position as salesman; every opportun
ity for advancement.—Central Petrol
eum Co., Cleveland, Ohio.
The closing out sale at the Hub
Clothing store will last but two weeks
longer, and then the stock of goods
will be moved to Sioux City, Iowa.
Read the ad on the last page.
Seed Corn—I have some choice 1914
yellow seed corn I will sell for $2.00
per bushel. Sample of same may be
seen at First National Bank of Loup
City, Nebraska.—Mike Chilewski.
A. B. Teed, of Lincoln, state rural
school inspector, will be in Sherman
county for two days, March 23 and 24.
Mr. Teed will visit and inspect the
rural schools of the county in com
pany with County Superintendent Cur
Erwin Brothers, evangelists, who
start revival meetings her next Sun
day, have just closed a very a very
successful meeting at Wymore. At
that place 376 people made profession,
forty of whom came froward the last
Mrs. J. H. Martin arrived here on
Saturday for an over Sunday visit
with her parents, Mr. and Mrs. J. W.
Amick, and family. She returned to
her home in Omaha Monday accom
panied by her brother, Jack Amick,
who will visit there for a week.
‘ Daily sells for less.
Try Chase’s first—it pays.
Seed corn for sale, 1914 crop. See
Egnac Janulewicz. 11-3
James Bartunek will oil and repair
your harness. Let Jim do it.
G. W. Collipriest was a business
passenger to Rockville Saturday.
E. G. Taylor returned home Satur
day from St. Paul where he had been
on business.
Grandpa Fletcher came up from
Boelus last Friday and visited be
tween trains.
Corn Flakes, 6c per package, at
The Loup City Cash Store. Wm. Lew
andowski, proprietor.
When you are in need of
glasses, see Henry Eisner. Sat
isfaction guaranteed.
William Odendahl came up from
Ashton Monday evening and visited
until Tuesday with relatives.
Mrs. Carl Mickow and baby were
passengers to Austin on Saturday to
make that their future home.
Mr. and Mrs. J. B. O’Bryan returned
Saturday evening from Grand Island
where they had been visiting with
J. H. Burwell attended the debate
at Sargent last Friday evening be
tween Sargent and St. Paul. Sar
gent won.
Miss Ina Noise left last Thursday
morning for Cawrence, Neb., to spend
a week or ten days visiting with her
many friends.
Mrs. Lawrence Costello and chil
dren came up from Grand Island on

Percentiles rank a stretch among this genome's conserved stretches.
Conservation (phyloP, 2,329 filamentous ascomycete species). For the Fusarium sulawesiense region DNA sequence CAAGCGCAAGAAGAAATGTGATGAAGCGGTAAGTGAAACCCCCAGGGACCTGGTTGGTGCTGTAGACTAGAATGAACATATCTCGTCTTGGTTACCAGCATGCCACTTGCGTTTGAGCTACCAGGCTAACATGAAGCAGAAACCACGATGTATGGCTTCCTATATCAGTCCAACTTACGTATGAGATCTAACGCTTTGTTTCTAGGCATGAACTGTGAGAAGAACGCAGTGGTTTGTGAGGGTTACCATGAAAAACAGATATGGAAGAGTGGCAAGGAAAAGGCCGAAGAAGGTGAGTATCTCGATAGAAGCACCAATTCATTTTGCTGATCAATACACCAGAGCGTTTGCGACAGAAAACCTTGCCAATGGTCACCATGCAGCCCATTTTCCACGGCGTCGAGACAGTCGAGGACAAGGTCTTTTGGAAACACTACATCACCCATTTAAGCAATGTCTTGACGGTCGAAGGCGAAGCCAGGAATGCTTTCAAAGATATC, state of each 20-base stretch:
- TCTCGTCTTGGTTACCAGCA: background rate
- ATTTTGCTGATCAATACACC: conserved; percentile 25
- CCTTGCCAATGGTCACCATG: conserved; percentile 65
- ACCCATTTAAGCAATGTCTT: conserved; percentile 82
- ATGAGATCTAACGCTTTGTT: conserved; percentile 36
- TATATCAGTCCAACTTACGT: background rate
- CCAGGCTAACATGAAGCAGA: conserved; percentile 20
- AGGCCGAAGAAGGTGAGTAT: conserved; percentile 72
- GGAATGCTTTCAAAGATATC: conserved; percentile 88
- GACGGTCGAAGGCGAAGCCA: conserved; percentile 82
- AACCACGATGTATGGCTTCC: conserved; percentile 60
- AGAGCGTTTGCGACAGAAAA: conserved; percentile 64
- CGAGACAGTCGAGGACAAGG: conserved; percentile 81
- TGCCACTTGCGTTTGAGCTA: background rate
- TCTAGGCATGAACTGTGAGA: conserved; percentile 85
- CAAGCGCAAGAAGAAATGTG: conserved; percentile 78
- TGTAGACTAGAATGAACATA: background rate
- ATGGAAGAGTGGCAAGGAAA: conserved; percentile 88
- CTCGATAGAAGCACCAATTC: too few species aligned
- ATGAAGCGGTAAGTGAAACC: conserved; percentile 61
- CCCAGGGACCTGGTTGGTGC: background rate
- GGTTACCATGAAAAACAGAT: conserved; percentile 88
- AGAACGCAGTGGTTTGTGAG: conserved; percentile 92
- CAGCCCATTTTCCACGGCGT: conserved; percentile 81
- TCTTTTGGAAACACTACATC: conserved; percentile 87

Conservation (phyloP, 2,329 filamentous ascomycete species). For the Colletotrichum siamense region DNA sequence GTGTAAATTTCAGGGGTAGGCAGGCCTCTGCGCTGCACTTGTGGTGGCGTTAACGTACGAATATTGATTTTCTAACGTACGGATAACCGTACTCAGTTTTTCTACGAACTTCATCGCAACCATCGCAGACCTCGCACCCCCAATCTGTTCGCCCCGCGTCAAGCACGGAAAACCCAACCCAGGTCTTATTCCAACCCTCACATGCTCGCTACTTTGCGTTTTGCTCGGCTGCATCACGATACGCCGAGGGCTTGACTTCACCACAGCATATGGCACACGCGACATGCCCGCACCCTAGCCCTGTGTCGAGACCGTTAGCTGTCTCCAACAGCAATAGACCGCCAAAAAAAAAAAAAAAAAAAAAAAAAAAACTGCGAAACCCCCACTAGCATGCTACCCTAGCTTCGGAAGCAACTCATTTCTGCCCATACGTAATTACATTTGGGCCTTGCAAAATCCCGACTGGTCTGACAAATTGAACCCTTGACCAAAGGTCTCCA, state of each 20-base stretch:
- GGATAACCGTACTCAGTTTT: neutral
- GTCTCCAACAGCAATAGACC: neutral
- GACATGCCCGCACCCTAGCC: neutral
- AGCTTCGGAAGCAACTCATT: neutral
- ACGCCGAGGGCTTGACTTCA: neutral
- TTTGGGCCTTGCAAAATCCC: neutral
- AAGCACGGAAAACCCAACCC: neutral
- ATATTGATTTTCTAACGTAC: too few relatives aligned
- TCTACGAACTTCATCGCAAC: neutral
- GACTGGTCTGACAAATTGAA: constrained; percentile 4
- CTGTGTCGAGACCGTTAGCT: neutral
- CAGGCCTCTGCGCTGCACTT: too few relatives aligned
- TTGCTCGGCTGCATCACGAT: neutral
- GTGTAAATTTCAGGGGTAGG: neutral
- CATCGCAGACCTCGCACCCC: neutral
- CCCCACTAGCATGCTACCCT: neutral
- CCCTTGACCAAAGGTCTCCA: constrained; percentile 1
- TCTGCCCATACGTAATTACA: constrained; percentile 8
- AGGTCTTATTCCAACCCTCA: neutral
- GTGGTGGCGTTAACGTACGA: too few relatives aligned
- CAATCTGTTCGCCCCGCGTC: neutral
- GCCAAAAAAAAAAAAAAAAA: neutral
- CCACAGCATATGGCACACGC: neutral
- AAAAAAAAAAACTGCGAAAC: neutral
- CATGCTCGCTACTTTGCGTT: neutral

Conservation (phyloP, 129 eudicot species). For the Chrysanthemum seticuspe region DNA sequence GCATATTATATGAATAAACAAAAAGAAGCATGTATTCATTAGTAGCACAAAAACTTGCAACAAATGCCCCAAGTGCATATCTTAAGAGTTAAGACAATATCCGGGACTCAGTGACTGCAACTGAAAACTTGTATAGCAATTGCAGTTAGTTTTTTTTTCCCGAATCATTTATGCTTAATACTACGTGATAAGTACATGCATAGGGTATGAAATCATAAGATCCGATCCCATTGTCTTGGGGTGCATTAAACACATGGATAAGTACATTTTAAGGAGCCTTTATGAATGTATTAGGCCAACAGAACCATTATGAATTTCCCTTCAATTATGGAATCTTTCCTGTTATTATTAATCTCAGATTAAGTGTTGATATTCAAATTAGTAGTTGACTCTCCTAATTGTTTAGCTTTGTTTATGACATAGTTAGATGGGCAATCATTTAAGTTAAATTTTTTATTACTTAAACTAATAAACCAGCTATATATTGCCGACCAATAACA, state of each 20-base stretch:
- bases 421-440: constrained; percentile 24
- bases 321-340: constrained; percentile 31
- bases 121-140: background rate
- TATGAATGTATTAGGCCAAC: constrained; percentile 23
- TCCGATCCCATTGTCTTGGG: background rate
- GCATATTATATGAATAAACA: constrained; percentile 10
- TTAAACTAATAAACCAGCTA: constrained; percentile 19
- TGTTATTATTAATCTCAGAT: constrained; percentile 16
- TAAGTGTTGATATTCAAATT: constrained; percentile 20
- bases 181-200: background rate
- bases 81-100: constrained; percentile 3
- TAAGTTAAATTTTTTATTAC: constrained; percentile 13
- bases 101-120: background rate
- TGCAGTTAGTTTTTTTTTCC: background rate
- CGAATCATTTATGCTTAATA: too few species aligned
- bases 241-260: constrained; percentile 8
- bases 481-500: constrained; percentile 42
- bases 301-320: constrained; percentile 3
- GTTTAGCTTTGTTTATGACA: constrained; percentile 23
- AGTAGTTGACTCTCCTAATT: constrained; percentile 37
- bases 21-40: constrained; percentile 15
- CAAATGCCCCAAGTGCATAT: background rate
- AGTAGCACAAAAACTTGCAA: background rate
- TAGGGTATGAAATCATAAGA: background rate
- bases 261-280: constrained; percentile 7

Saturday to visit with her parents,
Mr. and Mrs. M. C. Mulick.
Mrs. Clyde Wilson came up from
Ashton last Friday evening to have
some dental work done. She returned
home Saturday via freight.
Mrs. Lew Owen and daughter Edna,
of Arcadia, were shopping and visit
ing in our city last Friday, returning
to their home the same evening.
E. P. Dailey and wife went to Scotia
last Friday to spend Sunday visiting
with their daughter and other rela
tives. They returned home Monday.
Mrs. Susan Tockey of Loup City,
and daughter, Mrs. J. H. Tockey, of
Arcadia, visited with relatives at Boe
lus last Thursday, returning the same
Mrs. S. A. Pratt, who has been here
visiting with her many frilends and
relatives the past week, returned to
her home at Pleasanton last Satur
Mrs. J. A. Arnett and Mrs. Gust
Youugland returned home last Friday
evening from Phillips, Neb., where
they had been to attend the funeral
of their little granddaughter.
August Beck, who has been here
visiting at the E. T. and C. F. Beus
hausen homes for the past week, re
turned to his home in Steamboat
Springs, Colorado last Friday morn
Mrs. M. Levy and little son Nathan,
came up from Hastings last Friday
evening and spent several days visit
ing with their sister and daughter,
Miss Ruth Levy. They returned home
Mr. and Mrs. Robert Prichard jr.
were passengers for Sargent Saturday
evening to spend Sunday with rela
tives. Mr. Prichard returned Monday
while Mrs. Prichard and baby re
mained for a few days longer.
Seven Strong U. S. Fea
tures—-Examples of a vast
difference between the U. S.
and other cream separators.
(1) Small bowl—very easy
to run.
(2) Nickel Silver Skim
ming Device—the
only guaranteed non
rusting skimming de
vice. |
> (3) Easy Mechanical
W a s h i n g—brushes
and brushing almost
| (4) Sanitary Bowl Cham
ber Liner—milk never
comes in contact with
the iron frame.
(5) Automatic Cut-Off—
impossible for milk or
water to penetrate in
to the gear chamber.
i (6) Gears—strong, medi
um sized. (Drive
Gear not too large,
Pinion Gears not too
small) quiet running,
will wear indefinitely.
(7) C losest skimming—the I
U.$. Holds the
Wo rid’s Record.
Call, telephone or
write, and we will
bring one out.
Daily sells for less.
Chase’s for fresh groceries.
Vincent John was a Grand Island ;
passenger, Tuesday.
Jack Pageler went to Grand Island
Tuesday, on business.
Mrs. Albert Seabeck was up from
Rockville Tuesday on a little busi
H. M. Eisner returned home last
Friday evening from Omaha where he
had been on business.
Wanted—Two rooms for light
housekeeping. No children. Address
Box 375, Loup City, Neb.
Edwin Ohlson left last Friday
morning for Lincoln and Omaha to
visit a week or so with friends.
The Misses Grace and Mable Lang
were easthound passengers for Lin
coln Monday morning to spend the
week visiting with home folks
George Rightenour of Litchfield,
was here this week. Mr. Rightenour
will probably farm near Loup City
the coming season.
Mrs. Ernest Bell, Mrs. O. S. Mason
and Mrs. WT. D. French went to
Schaupps. Wednesday, to visit Mrs.
French’s sister, Mrs. Ed Oltman.
Earl Mcllravey came home from
York where he is attending school,